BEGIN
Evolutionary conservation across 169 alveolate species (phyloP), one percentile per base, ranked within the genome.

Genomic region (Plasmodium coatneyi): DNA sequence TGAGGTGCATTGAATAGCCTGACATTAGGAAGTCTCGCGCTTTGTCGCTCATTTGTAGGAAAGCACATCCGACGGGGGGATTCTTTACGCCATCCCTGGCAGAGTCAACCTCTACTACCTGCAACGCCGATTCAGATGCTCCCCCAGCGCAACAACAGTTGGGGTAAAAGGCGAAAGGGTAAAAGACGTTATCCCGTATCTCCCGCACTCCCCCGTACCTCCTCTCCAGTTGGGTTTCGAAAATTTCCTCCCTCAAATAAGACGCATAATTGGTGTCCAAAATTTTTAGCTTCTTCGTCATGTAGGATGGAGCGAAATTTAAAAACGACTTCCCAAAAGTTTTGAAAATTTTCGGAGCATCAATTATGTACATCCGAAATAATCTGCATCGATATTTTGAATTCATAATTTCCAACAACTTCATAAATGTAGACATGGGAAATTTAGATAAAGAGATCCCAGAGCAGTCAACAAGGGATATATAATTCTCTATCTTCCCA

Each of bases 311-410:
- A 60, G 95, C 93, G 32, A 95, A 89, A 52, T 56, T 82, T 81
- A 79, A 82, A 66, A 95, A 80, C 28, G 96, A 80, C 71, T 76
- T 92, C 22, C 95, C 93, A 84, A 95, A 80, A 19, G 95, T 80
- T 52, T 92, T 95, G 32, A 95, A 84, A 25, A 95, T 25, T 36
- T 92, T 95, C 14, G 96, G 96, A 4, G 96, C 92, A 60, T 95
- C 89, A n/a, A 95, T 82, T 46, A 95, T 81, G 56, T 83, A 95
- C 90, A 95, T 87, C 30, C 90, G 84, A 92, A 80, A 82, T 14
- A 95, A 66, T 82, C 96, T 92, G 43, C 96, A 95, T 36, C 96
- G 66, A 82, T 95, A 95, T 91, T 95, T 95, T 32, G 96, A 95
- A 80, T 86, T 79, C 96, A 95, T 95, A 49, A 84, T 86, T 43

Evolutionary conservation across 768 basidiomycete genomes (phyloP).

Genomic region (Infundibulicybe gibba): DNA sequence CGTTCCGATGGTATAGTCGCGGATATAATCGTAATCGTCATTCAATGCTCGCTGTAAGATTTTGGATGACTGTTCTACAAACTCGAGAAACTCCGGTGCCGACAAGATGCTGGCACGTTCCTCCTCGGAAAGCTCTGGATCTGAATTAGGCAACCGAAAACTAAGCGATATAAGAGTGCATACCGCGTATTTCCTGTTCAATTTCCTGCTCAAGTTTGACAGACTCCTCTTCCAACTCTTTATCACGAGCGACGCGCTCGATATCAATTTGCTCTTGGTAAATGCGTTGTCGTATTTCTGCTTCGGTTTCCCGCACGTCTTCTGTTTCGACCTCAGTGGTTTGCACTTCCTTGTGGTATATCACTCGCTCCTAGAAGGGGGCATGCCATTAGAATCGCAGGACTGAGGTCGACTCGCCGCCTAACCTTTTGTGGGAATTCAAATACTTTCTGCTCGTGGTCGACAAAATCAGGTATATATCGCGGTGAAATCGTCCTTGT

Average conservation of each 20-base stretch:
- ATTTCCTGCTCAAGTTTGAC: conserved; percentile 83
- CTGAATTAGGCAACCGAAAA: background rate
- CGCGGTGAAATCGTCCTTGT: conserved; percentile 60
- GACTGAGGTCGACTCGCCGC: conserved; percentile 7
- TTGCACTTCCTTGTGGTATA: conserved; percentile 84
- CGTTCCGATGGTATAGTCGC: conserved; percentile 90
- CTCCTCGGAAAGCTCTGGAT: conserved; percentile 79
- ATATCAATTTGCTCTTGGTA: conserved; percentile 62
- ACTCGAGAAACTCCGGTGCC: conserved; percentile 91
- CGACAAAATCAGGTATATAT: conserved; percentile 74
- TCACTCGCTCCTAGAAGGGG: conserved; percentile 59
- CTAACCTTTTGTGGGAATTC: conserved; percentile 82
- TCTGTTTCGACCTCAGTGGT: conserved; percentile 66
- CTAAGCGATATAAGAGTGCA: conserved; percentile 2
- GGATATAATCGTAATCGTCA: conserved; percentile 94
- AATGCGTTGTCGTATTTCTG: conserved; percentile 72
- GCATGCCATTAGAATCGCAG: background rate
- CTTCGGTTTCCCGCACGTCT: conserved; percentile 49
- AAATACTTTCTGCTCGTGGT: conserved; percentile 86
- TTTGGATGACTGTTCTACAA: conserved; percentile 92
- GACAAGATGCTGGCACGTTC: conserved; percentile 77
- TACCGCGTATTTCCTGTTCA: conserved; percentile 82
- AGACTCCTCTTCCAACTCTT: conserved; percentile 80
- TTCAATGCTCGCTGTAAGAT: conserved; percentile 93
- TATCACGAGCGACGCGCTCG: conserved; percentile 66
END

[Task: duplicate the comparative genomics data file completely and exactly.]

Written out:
Evolutionary conservation across 169 alveolate species (phyloP), one percentile per base, ranked within the genome.

Genomic region (Plasmodium coatneyi): DNA sequence TGAGGTGCATTGAATAGCCTGACATTAGGAAGTCTCGCGCTTTGTCGCTCATTTGTAGGAAAGCACATCCGACGGGGGGATTCTTTACGCCATCCCTGGCAGAGTCAACCTCTACTACCTGCAACGCCGATTCAGATGCTCCCCCAGCGCAACAACAGTTGGGGTAAAAGGCGAAAGGGTAAAAGACGTTATCCCGTATCTCCCGCACTCCCCCGTACCTCCTCTCCAGTTGGGTTTCGAAAATTTCCTCCCTCAAATAAGACGCATAATTGGTGTCCAAAATTTTTAGCTTCTTCGTCATGTAGGATGGAGCGAAATTTAAAAACGACTTCCCAAAAGTTTTGAAAATTTTCGGAGCATCAATTATGTACATCCGAAATAATCTGCATCGATATTTTGAATTCATAATTTCCAACAACTTCATAAATGTAGACATGGGAAATTTAGATAAAGAGATCCCAGAGCAGTCAACAAGGGATATATAATTCTCTATCTTCCCA

Each of bases 311-410:
- A 60, G 95, C 93, G 32, A 95, A 89, A 52, T 56, T 82, T 81
- A 79, A 82, A 66, A 95, A 80, C 28, G 96, A 80, C 71, T 76
- T 92, C 22, C 95, C 93, A 84, A 95, A 80, A 19, G 95, T 80
- T 52, T 92, T 95, G 32, A 95, A 84, A 25, A 95, T 25, T 36
- T 92, T 95, C 14, G 96, G 96, A 4, G 96, C 92, A 60, T 95
- C 89, A n/a, A 95, T 82, T 46, A 95, T 81, G 56, T 83, A 95
- C 90, A 95, T 87, C 30, C 90, G 84, A 92, A 80, A 82, T 14
- A 95, A 66, T 82, C 96, T 92, G 43, C 96, A 95, T 36, C 96
- G 66, A 82, T 95, A 95, T 91, T 95, T 95, T 32, G 96, A 95
- A 80, T 86, T 79, C 96, A 95, T 95, A 49, A 84, T 86, T 43

Evolutionary conservation across 768 basidiomycete genomes (phyloP).

Genomic region (Infundibulicybe gibba): DNA sequence CGTTCCGATGGTATAGTCGCGGATATAATCGTAATCGTCATTCAATGCTCGCTGTAAGATTTTGGATGACTGTTCTACAAACTCGAGAAACTCCGGTGCCGACAAGATGCTGGCACGTTCCTCCTCGGAAAGCTCTGGATCTGAATTAGGCAACCGAAAACTAAGCGATATAAGAGTGCATACCGCGTATTTCCTGTTCAATTTCCTGCTCAAGTTTGACAGACTCCTCTTCCAACTCTTTATCACGAGCGACGCGCTCGATATCAATTTGCTCTTGGTAAATGCGTTGTCGTATTTCTGCTTCGGTTTCCCGCACGTCTTCTGTTTCGACCTCAGTGGTTTGCACTTCCTTGTGGTATATCACTCGCTCCTAGAAGGGGGCATGCCATTAGAATCGCAGGACTGAGGTCGACTCGCCGCCTAACCTTTTGTGGGAATTCAAATACTTTCTGCTCGTGGTCGACAAAATCAGGTATATATCGCGGTGAAATCGTCCTTGT

Average conservation of each 20-base stretch:
- ATTTCCTGCTCAAGTTTGAC: conserved; percentile 83
- CTGAATTAGGCAACCGAAAA: background rate
- CGCGGTGAAATCGTCCTTGT: conserved; percentile 60
- GACTGAGGTCGACTCGCCGC: conserved; percentile 7
- TTGCACTTCCTTGTGGTATA: conserved; percentile 84
- CGTTCCGATGGTATAGTCGC: conserved; percentile 90
- CTCCTCGGAAAGCTCTGGAT: conserved; percentile 79
- ATATCAATTTGCTCTTGGTA: conserved; percentile 62
- ACTCGAGAAACTCCGGTGCC: conserved; percentile 91
- CGACAAAATCAGGTATATAT: conserved; percentile 74
- TCACTCGCTCCTAGAAGGGG: conserved; percentile 59
- CTAACCTTTTGTGGGAATTC: conserved; percentile 82
- TCTGTTTCGACCTCAGTGGT: conserved; percentile 66
- CTAAGCGATATAAGAGTGCA: conserved; percentile 2
- GGATATAATCGTAATCGTCA: conserved; percentile 94
- AATGCGTTGTCGTATTTCTG: conserved; percentile 72
- GCATGCCATTAGAATCGCAG: background rate
- CTTCGGTTTCCCGCACGTCT: conserved; percentile 49
- AAATACTTTCTGCTCGTGGT: conserved; percentile 86
- TTTGGATGACTGTTCTACAA: conserved; percentile 92
- GACAAGATGCTGGCACGTTC: conserved; percentile 77
- TACCGCGTATTTCCTGTTCA: conserved; percentile 82
- AGACTCCTCTTCCAACTCTT: conserved; percentile 80
- TTCAATGCTCGCTGTAAGAT: conserved; percentile 93
- TATCACGAGCGACGCGCTCG: conserved; percentile 66